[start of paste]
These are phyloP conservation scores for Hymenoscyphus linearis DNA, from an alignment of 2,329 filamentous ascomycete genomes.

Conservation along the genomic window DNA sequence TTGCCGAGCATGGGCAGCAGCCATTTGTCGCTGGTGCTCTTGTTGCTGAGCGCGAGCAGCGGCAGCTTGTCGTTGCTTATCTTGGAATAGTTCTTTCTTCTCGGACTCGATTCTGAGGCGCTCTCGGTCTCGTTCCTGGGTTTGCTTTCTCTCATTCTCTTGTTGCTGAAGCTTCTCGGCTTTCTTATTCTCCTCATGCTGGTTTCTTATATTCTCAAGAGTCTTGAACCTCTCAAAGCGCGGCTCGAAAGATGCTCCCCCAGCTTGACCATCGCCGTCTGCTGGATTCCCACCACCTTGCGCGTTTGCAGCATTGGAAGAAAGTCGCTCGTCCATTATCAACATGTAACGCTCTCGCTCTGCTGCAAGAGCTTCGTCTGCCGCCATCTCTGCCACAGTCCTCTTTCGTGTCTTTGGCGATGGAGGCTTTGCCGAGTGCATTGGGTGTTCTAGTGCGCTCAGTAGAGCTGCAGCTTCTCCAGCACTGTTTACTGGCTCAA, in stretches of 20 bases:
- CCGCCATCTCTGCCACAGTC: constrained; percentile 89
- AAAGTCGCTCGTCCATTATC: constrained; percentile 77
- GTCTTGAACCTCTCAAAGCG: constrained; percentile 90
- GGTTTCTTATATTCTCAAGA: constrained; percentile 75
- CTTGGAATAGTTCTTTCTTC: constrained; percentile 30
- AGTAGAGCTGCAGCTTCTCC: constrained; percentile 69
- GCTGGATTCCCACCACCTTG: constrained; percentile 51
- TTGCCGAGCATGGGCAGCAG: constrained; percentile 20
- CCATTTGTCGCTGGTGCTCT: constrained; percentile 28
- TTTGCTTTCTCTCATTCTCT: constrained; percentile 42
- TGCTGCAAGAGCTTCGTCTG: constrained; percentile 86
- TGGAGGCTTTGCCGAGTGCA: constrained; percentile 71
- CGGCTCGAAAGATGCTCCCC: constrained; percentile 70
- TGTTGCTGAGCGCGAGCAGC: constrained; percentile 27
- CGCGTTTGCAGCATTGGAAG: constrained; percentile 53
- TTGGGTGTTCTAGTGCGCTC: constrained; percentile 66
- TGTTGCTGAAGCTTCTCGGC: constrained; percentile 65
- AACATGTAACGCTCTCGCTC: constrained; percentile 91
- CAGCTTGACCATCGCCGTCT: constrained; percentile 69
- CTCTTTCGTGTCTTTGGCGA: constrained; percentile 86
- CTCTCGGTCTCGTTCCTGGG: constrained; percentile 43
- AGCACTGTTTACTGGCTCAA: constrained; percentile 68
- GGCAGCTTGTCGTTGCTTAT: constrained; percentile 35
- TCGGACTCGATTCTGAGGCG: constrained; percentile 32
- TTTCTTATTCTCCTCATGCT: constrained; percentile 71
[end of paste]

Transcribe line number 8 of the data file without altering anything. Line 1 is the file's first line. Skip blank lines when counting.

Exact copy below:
- AGTAGAGCTGCAGCTTCTCC: constrained; percentile 69